by: Brian Hawkins
Build it and build it cheap!
There are several very good reasons why you should consider building
your own web site versus having someone do it for you. It’s more
cost efficient, you can make it much larger in content, you are more
involved in how you want the pages to look, and I have actually
enjoyed learning the dos and don’ts of website profiling. I have run
into some definite don’ts as I thrashed my way through building the
few that I have needed , but I envy the professionals that get paid
to make websites. Although I’m sure that I’ve made mistakes on my
sites, I’m pretty happy with the results so far.
As a caring member of the cheapazz site, I wanted to give all those
considering building their own website a heads up on the parts I
have mastered. I am hoping that my determination to build a quality
site coupled with my cheapazz instincts will help alleviate some of
your stress as you follow the same path of righteous web design. As
a brief article, I can clearly not cover everything that you will
need to know here, however, if you have questions feel free to email
me at the address provided.
These are things that you will need to consider for your website.
1. Outline the type of plan you will need for your design:
What size site you need. Will a five page program work or do you
need the server space for hundreds or even thousands of pages?
Are you selling products or services on your site?
Do you need a merchant account or Paypal to accept credit cards?
Are taxes an issue?
2. Find a name for your site.
Choose one that is easily remembered for return visitors.
If you can get a dot com as your domain you should consider this
first. It is what the majority of people will automatically use to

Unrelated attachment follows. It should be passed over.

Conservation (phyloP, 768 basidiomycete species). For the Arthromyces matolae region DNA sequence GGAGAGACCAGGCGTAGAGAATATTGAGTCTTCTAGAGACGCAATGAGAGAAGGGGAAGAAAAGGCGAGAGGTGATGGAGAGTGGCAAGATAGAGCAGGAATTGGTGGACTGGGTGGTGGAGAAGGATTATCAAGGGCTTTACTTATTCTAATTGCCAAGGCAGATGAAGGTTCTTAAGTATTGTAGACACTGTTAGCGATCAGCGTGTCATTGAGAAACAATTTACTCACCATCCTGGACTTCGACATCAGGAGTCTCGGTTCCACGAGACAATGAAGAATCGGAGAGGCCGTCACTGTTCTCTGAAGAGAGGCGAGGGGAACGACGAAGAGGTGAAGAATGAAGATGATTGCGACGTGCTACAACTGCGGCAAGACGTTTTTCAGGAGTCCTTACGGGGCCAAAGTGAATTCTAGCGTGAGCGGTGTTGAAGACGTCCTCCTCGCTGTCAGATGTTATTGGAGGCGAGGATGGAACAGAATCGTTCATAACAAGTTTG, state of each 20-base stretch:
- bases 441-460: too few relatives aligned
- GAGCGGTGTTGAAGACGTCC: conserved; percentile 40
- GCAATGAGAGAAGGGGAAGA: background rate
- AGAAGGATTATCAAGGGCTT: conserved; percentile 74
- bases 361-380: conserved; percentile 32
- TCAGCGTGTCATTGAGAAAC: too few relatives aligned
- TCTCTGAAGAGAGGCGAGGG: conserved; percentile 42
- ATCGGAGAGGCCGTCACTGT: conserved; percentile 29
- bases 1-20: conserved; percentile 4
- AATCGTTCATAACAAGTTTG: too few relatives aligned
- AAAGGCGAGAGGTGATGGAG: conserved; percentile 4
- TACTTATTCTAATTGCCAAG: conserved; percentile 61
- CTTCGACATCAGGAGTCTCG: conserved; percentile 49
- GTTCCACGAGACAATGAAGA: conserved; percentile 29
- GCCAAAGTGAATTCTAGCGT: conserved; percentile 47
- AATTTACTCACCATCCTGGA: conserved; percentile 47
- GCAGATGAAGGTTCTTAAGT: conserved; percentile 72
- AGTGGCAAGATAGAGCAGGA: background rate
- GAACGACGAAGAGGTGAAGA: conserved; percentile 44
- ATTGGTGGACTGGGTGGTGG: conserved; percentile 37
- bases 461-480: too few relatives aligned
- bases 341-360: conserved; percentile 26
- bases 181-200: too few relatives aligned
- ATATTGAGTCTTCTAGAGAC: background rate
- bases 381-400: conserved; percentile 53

reach a website. I have actually watched people take my address
directly off my business card and still type in a dot com rather
than a dot net.
If you can’t get a dot com, try one with a matching URL under a main
domain such as dot net or dot org. There are obviously others
available, but these seem to be the most popular right now.
If you can get all the domains you should, you can use dot com as
your primary and have the others redirected from dot net and dot org
to the dot com address. The redirect URL’s are about $10 a year or
less if you shop around.
3. Plan a General Layout:
Plan a basics of both the page and total site layout you want. The
typical basic page may have a header at the top, two columns in the
middle–one for content and the left for a menu, and than a footer
at the bottom of the page.
If you will have many pages and they will have the same header,
menu, footer, etc., and you plan to make changes on your site
sometimes, you should consider an “includes” system. This system
allows each area of a page to be a separate page in itself. If you
make changes on one page with this system, it will show on every
page. It’s slightly complicated and if interested there are many
free tutorials all over the net.
With many pages you will have to consider your method of navigation,
such as main menu’s and submenu’s. You need to know if you will use
buttons, java, CCS, flash, or just plain html links. If some of this
sounds foreign and unfamiliar, don’t worry, you’ll learn the basics
If you are not quite sure yet what you are looking for, check
around. There are many free or very cheap templates that you can use
that can really make a difference on how professional your site